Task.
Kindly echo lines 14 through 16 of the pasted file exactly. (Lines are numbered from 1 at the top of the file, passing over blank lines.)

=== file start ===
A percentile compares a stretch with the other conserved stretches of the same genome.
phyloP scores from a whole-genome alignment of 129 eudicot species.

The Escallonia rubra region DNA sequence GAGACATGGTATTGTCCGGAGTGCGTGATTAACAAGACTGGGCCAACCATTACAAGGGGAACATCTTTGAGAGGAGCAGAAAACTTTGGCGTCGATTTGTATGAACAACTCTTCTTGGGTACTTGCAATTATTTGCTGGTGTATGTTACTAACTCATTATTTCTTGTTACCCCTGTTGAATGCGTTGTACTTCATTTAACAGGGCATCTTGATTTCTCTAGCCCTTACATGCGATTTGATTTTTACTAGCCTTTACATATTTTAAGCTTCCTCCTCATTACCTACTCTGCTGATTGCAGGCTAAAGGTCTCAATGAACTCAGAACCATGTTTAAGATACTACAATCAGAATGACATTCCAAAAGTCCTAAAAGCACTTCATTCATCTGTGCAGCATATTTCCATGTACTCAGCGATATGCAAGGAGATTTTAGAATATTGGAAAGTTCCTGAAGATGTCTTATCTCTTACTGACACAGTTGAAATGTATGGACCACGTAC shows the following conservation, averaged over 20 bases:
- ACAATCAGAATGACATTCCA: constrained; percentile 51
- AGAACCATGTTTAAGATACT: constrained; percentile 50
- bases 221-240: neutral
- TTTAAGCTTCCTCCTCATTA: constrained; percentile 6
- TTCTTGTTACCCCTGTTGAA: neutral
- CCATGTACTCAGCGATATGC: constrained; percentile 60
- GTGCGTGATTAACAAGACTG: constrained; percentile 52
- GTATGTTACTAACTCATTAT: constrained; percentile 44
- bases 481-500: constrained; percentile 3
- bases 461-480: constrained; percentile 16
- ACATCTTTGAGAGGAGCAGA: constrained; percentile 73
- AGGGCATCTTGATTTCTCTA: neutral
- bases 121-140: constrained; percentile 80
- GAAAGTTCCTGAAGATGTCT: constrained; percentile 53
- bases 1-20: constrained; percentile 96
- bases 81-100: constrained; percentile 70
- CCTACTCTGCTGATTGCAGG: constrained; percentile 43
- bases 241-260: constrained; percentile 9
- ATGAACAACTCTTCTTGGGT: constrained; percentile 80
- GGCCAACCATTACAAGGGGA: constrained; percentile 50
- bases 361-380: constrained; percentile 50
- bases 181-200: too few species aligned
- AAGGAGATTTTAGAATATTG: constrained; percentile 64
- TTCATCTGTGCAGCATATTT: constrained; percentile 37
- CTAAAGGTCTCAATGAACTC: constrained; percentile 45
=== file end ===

- ACATCTTTGAGAGGAGCAGA: constrained; percentile 73
- AGGGCATCTTGATTTCTCTA: neutral
- bases 121-140: constrained; percentile 80